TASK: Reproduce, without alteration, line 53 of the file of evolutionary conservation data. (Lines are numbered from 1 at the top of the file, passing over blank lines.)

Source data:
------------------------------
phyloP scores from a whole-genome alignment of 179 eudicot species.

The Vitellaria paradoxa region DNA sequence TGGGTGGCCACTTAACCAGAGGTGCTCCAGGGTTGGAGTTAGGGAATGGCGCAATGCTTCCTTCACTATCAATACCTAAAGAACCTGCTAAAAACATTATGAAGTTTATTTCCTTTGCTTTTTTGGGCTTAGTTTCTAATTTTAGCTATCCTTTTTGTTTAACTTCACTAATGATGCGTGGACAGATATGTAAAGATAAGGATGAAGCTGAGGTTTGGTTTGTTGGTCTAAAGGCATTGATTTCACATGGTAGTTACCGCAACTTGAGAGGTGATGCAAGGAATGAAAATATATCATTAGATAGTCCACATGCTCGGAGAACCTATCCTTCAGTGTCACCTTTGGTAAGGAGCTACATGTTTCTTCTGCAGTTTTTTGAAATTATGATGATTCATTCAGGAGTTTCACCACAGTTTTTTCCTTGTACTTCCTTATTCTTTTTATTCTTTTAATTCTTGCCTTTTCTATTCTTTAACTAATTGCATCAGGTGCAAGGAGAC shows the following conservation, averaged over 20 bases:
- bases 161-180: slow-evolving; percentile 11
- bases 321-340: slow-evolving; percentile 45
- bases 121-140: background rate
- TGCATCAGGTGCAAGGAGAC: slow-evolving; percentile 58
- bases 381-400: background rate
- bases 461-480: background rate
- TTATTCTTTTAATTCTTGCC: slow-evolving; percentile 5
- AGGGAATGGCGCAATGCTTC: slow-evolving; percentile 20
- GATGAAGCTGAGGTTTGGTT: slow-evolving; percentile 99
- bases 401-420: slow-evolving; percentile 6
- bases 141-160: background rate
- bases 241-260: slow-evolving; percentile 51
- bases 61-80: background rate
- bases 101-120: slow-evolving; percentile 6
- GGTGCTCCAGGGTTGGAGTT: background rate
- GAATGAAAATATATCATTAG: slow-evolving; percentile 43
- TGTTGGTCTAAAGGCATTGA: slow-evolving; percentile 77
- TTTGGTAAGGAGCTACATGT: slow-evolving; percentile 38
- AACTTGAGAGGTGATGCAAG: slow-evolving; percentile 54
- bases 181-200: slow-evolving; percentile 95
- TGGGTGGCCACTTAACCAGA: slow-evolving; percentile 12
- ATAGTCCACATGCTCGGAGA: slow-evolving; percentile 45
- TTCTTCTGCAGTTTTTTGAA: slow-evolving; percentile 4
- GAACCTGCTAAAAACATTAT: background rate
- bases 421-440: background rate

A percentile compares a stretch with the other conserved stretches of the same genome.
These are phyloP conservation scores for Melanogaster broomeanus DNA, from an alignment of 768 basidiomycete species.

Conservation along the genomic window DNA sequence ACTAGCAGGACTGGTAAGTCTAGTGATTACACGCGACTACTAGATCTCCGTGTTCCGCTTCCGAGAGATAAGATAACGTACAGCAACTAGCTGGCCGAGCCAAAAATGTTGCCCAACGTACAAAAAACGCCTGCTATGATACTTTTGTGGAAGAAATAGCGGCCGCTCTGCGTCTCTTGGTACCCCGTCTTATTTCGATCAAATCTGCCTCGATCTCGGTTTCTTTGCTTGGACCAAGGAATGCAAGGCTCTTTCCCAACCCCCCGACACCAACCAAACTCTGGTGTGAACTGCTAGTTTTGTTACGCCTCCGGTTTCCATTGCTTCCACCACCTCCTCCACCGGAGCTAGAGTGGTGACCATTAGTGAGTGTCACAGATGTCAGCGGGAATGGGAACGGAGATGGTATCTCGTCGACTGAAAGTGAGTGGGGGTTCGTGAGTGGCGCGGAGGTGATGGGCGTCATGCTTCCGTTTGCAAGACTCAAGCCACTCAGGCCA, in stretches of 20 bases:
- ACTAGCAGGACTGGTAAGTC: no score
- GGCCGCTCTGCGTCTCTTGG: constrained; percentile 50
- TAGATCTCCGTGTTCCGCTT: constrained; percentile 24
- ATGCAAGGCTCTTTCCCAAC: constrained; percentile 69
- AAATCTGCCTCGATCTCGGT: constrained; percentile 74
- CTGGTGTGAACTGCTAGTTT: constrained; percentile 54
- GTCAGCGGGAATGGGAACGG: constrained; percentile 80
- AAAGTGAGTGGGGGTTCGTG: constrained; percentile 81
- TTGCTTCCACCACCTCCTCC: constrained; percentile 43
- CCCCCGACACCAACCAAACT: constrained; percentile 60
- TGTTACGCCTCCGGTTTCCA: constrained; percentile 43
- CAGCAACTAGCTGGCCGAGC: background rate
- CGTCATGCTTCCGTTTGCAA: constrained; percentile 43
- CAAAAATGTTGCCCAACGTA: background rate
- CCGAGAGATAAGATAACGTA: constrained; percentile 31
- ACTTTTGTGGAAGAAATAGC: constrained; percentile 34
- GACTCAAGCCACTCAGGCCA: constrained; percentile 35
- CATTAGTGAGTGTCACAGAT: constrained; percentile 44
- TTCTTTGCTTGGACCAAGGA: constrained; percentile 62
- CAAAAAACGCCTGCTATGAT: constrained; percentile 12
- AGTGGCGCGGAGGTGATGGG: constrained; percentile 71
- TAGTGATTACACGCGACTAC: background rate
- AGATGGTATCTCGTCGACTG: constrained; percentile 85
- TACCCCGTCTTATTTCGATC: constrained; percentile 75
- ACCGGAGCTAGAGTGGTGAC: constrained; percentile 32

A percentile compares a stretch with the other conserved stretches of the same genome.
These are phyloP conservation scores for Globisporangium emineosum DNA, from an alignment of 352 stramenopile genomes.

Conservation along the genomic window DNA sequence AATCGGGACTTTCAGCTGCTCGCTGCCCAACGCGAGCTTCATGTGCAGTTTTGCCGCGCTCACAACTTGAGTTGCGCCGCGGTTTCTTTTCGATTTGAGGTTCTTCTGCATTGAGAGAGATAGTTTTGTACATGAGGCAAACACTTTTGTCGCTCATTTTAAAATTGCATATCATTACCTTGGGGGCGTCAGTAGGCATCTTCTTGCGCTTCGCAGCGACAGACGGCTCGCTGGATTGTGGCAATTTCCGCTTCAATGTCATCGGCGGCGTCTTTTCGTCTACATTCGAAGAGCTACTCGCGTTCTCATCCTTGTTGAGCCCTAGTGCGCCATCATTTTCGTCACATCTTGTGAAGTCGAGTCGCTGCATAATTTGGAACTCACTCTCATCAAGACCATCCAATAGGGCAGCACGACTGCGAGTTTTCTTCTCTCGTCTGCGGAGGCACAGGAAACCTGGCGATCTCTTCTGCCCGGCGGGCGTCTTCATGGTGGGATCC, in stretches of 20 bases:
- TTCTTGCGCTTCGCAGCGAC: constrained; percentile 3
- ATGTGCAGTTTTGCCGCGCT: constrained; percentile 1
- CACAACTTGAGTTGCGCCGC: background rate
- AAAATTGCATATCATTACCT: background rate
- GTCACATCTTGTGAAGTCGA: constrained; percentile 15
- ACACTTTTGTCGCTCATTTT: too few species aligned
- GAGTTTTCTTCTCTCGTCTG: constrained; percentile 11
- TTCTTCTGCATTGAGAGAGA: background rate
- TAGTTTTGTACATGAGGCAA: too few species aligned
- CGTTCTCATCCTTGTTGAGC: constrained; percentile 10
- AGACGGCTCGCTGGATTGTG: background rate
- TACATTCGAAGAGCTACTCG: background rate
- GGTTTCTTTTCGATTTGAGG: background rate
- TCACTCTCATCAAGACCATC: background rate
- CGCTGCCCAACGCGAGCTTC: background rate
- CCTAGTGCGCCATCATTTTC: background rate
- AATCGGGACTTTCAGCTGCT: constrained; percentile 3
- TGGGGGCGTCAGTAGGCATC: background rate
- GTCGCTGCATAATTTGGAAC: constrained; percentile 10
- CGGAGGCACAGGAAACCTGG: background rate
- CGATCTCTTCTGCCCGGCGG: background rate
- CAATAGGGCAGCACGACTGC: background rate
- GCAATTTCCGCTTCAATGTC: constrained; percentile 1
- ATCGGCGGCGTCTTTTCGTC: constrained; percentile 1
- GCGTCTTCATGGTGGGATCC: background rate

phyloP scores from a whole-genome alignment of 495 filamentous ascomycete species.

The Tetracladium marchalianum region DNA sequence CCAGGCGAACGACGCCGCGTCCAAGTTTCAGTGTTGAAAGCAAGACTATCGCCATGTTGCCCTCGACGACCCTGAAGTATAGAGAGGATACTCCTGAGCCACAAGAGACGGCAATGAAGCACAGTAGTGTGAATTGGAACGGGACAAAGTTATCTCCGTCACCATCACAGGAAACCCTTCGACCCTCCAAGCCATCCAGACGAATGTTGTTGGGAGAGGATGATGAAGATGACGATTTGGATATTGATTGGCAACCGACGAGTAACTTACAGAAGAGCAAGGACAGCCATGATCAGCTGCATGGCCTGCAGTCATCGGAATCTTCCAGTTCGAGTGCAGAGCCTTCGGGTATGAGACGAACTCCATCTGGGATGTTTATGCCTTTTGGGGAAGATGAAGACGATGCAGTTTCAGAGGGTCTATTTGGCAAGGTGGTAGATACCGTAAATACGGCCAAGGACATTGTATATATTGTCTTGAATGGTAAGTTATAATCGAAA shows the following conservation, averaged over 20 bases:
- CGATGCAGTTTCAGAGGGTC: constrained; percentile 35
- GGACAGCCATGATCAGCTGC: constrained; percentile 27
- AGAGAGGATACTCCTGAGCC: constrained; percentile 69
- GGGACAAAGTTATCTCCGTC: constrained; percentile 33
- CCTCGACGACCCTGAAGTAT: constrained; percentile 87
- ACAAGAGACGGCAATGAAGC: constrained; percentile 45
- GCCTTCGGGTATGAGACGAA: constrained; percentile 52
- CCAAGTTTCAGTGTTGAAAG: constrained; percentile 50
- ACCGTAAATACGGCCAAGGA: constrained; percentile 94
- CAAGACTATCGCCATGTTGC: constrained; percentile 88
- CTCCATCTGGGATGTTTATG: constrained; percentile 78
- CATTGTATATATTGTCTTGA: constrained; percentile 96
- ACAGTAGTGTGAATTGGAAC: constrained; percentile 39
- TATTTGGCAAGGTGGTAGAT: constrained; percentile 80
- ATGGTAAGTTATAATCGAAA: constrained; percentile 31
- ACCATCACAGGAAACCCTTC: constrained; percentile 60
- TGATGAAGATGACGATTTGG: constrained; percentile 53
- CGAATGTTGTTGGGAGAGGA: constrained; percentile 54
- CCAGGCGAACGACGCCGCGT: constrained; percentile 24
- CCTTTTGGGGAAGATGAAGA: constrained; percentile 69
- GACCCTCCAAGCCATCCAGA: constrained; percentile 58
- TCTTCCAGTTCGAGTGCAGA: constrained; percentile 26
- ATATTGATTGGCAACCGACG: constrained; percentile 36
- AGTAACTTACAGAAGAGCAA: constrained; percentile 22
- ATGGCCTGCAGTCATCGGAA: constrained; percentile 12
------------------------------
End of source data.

- AGATGGTATCTCGTCGACTG: constrained; percentile 85